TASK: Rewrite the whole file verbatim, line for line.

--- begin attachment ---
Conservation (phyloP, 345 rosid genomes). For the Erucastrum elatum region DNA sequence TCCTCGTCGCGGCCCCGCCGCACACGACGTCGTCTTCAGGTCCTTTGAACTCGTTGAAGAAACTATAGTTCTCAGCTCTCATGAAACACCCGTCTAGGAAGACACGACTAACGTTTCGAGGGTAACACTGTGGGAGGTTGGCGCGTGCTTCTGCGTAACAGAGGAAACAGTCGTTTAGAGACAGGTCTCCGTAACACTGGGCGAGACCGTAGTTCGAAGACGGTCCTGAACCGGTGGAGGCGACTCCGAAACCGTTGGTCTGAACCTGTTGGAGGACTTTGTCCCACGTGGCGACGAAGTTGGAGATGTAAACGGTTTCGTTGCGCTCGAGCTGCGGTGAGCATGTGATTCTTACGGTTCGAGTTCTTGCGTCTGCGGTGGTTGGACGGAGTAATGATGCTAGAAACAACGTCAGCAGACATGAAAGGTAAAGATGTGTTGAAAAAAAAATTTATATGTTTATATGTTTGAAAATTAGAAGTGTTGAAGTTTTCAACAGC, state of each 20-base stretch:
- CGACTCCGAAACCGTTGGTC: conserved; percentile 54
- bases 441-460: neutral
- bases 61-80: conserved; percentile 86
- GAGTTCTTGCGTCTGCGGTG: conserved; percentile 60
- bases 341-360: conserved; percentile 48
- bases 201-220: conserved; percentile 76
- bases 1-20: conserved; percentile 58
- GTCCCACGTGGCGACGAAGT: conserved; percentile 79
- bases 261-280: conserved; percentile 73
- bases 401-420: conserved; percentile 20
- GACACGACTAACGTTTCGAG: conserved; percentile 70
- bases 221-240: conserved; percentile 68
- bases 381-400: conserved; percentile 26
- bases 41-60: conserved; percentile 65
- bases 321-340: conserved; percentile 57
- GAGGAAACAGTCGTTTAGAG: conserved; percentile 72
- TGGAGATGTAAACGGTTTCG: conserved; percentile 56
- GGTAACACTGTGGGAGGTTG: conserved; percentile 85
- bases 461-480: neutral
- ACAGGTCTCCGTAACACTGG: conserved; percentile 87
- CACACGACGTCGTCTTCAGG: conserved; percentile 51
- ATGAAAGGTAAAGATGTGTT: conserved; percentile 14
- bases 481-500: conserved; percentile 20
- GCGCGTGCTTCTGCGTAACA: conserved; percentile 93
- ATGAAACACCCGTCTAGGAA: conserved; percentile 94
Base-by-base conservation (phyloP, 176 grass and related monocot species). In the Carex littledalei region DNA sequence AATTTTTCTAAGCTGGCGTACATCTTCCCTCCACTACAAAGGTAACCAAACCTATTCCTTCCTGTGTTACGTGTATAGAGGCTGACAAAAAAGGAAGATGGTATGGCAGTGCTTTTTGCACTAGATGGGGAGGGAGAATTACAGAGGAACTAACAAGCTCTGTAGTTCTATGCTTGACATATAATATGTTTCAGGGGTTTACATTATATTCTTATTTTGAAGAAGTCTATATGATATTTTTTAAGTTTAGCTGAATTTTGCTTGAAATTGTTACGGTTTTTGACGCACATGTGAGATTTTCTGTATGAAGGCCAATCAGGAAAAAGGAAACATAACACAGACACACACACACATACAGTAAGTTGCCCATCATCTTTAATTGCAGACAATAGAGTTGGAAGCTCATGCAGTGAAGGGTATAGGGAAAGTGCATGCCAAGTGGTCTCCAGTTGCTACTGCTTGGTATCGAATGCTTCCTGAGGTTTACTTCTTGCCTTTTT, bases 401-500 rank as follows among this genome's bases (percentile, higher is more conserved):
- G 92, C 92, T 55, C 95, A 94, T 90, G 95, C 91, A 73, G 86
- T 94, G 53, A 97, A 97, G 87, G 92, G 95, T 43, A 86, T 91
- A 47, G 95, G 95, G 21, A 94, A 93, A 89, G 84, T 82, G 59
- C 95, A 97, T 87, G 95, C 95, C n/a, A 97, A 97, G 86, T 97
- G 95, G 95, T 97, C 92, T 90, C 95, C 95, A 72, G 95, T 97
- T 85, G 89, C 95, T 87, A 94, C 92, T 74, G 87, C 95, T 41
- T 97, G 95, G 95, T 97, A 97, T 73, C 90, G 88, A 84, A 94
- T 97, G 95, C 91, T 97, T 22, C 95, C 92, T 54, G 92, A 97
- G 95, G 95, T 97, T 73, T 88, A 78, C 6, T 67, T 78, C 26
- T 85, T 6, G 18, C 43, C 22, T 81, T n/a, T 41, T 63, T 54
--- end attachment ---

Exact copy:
Conservation (phyloP, 345 rosid genomes). For the Erucastrum elatum region DNA sequence TCCTCGTCGCGGCCCCGCCGCACACGACGTCGTCTTCAGGTCCTTTGAACTCGTTGAAGAAACTATAGTTCTCAGCTCTCATGAAACACCCGTCTAGGAAGACACGACTAACGTTTCGAGGGTAACACTGTGGGAGGTTGGCGCGTGCTTCTGCGTAACAGAGGAAACAGTCGTTTAGAGACAGGTCTCCGTAACACTGGGCGAGACCGTAGTTCGAAGACGGTCCTGAACCGGTGGAGGCGACTCCGAAACCGTTGGTCTGAACCTGTTGGAGGACTTTGTCCCACGTGGCGACGAAGTTGGAGATGTAAACGGTTTCGTTGCGCTCGAGCTGCGGTGAGCATGTGATTCTTACGGTTCGAGTTCTTGCGTCTGCGGTGGTTGGACGGAGTAATGATGCTAGAAACAACGTCAGCAGACATGAAAGGTAAAGATGTGTTGAAAAAAAAATTTATATGTTTATATGTTTGAAAATTAGAAGTGTTGAAGTTTTCAACAGC, state of each 20-base stretch:
- CGACTCCGAAACCGTTGGTC: conserved; percentile 54
- bases 441-460: neutral
- bases 61-80: conserved; percentile 86
- GAGTTCTTGCGTCTGCGGTG: conserved; percentile 60
- bases 341-360: conserved; percentile 48
- bases 201-220: conserved; percentile 76
- bases 1-20: conserved; percentile 58
- GTCCCACGTGGCGACGAAGT: conserved; percentile 79
- bases 261-280: conserved; percentile 73
- bases 401-420: conserved; percentile 20
- GACACGACTAACGTTTCGAG: conserved; percentile 70
- bases 221-240: conserved; percentile 68
- bases 381-400: conserved; percentile 26
- bases 41-60: conserved; percentile 65
- bases 321-340: conserved; percentile 57
- GAGGAAACAGTCGTTTAGAG: conserved; percentile 72
- TGGAGATGTAAACGGTTTCG: conserved; percentile 56
- GGTAACACTGTGGGAGGTTG: conserved; percentile 85
- bases 461-480: neutral
- ACAGGTCTCCGTAACACTGG: conserved; percentile 87
- CACACGACGTCGTCTTCAGG: conserved; percentile 51
- ATGAAAGGTAAAGATGTGTT: conserved; percentile 14
- bases 481-500: conserved; percentile 20
- GCGCGTGCTTCTGCGTAACA: conserved; percentile 93
- ATGAAACACCCGTCTAGGAA: conserved; percentile 94
Base-by-base conservation (phyloP, 176 grass and related monocot species). In the Carex littledalei region DNA sequence AATTTTTCTAAGCTGGCGTACATCTTCCCTCCACTACAAAGGTAACCAAACCTATTCCTTCCTGTGTTACGTGTATAGAGGCTGACAAAAAAGGAAGATGGTATGGCAGTGCTTTTTGCACTAGATGGGGAGGGAGAATTACAGAGGAACTAACAAGCTCTGTAGTTCTATGCTTGACATATAATATGTTTCAGGGGTTTACATTATATTCTTATTTTGAAGAAGTCTATATGATATTTTTTAAGTTTAGCTGAATTTTGCTTGAAATTGTTACGGTTTTTGACGCACATGTGAGATTTTCTGTATGAAGGCCAATCAGGAAAAAGGAAACATAACACAGACACACACACACATACAGTAAGTTGCCCATCATCTTTAATTGCAGACAATAGAGTTGGAAGCTCATGCAGTGAAGGGTATAGGGAAAGTGCATGCCAAGTGGTCTCCAGTTGCTACTGCTTGGTATCGAATGCTTCCTGAGGTTTACTTCTTGCCTTTTT, bases 401-500 rank as follows among this genome's bases (percentile, higher is more conserved):
- G 92, C 92, T 55, C 95, A 94, T 90, G 95, C 91, A 73, G 86
- T 94, G 53, A 97, A 97, G 87, G 92, G 95, T 43, A 86, T 91
- A 47, G 95, G 95, G 21, A 94, A 93, A 89, G 84, T 82, G 59
- C 95, A 97, T 87, G 95, C 95, C n/a, A 97, A 97, G 86, T 97
- G 95, G 95, T 97, C 92, T 90, C 95, C 95, A 72, G 95, T 97
- T 85, G 89, C 95, T 87, A 94, C 92, T 74, G 87, C 95, T 41
- T 97, G 95, G 95, T 97, A 97, T 73, C 90, G 88, A 84, A 94
- T 97, G 95, C 91, T 97, T 22, C 95, C 92, T 54, G 92, A 97
- G 95, G 95, T 97, T 73, T 88, A 78, C 6, T 67, T 78, C 26
- T 85, T 6, G 18, C 43, C 22, T 81, T n/a, T 41, T 63, T 54